7. Piotr Białowolski, 2016. "The influence of negative response style on survey-based household inflation expectations," Quality & Quantity: International Journal of Methodology, Springer, vol. 50(2), pages 509-528, March.
    8. Olivier Armantier & Giorgio Topa & Wilbert Van der Klaauw & Basit Zafar, 2017. "An overview of the Survey of Consumer Expectations," Economic Policy Review, Federal Reserve Bank of New York, issue 23-2, pages 51-72.
    9. N. A. Karlova & E. V. Puzanova & I. V. Bogacheva & A. G. Morozov, 2020. "How Are Inflation Expectations of Enterprises Formed: Survey Results," Studies on Russian Economic Development, Springer, vol. 31(5), pages 522-532, September.
    10. Alycia Chin & Wändi Bruin, 2017. "Understanding the Formation of Consumers' Stock Market Expectations," Journal of Consumer Affairs, Wiley Blackwell, vol. 51(1), pages 200-210, March.
    11. Peter, Eckley, 2015. "(Non)rationality of consumer inflation perceptions," MPRA Paper 77082, University Library of Munich, Germany.
    12. Lucas Marc Fuhrer & Basil Guggenheim & Matthias Jüttner, 2019. "A survey-based estimation of the Swiss franc forward term premium," Swiss Journal of Economics and Statistics, Springer;Swiss Society of Economics and Statistics, vol. 155(1), pages 1-18, December.
    13. Coibion, Olivier & Gorodnichenko, Yuriy & Kumar, Saten & Pedemonte, Mathieu, 2020. "Inflation expectations as a policy tool?," Journal of International Economics, Elsevier, vol. 124(C).
    14. Armantier, Olivier & Koşar, Gizem & Pomerantz, Rachel & Skandalis, Daphné & Smith, Kyle & Topa, Giorgio & van der Klaauw, Wilbert, 2021. "How economic crises affect inflation beliefs: Evidence from the Covid-19 pandemic," Journal of Economic Behavior & Organization, Elsevier, vol. 189(C), pages 443-469.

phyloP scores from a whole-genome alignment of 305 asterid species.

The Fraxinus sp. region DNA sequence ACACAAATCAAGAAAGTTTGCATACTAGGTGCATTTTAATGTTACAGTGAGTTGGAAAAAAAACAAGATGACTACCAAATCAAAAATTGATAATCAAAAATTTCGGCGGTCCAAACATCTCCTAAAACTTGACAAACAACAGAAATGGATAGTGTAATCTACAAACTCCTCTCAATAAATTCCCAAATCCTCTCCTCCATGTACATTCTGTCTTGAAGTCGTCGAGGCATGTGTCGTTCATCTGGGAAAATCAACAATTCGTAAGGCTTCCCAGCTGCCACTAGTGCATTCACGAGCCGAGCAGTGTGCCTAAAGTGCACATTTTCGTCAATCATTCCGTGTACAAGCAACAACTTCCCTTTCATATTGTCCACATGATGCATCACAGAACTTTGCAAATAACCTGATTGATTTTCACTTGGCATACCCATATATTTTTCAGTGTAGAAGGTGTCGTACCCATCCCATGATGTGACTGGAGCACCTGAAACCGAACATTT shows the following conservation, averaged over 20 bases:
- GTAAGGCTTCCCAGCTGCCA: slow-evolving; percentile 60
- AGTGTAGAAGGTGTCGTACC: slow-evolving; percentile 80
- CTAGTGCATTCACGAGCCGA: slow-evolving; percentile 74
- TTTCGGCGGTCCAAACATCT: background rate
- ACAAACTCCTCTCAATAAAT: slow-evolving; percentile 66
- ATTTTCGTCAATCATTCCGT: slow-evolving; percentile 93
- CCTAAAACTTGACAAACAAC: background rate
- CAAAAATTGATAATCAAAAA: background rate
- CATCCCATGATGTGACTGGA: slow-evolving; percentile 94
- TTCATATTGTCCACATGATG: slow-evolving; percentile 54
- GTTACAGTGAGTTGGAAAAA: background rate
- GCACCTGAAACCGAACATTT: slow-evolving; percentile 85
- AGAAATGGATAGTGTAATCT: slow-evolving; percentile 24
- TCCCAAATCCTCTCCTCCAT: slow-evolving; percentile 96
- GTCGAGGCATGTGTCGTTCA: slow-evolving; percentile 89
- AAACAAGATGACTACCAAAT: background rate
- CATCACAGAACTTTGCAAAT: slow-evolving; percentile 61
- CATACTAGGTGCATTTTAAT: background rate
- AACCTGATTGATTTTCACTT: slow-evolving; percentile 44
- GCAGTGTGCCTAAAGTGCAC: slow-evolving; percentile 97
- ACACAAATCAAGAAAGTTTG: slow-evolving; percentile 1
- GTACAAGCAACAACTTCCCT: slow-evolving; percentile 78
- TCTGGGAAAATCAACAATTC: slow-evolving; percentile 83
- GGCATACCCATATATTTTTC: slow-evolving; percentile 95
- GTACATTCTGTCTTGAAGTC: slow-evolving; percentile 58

15. Olympia Bover, 2015. "Measuring expectations from household surveys: new results on subjective probabilities of future house prices," SERIEs: Journal of the Spanish Economic Association, Springer;Spanish Economic Association, vol. 6(4), pages 361-405, November.
    16. Oliver Bachmann & Klaus Gründler & Niklas Potrafke & Ruben Seiberlich, 2021. "Partisan bias in inflation expectations," Public Choice, Springer, vol. 186(3), pages 513-536, March.
    17. Bruine de Bruin, Wändi & van der Klaauw, Wilbert & van Rooij, Maarten & Teppa, Federica & de Vos, Klaas, 2017. "Measuring expectations of inflation: Effects of survey mode, wording, and opportunities to revise," Journal of Economic Psychology, Elsevier, vol. 59(C), pages 45-58.
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    19. Jakob de Haan & Marco Hoeberichts & Renske Maas & Federica Teppa, 2016. "Inflation in the euro area and why it matters," DNB Occasional Studies 1403, Netherlands Central Bank, Research Department.

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    More about this item

    Keywords

    Inflation expectations; Question design; Consumer surveys;
    All these keywords.

    JEL classification:

    • E - Macroeconomics and Monetary Economics
    • D - Microeconomics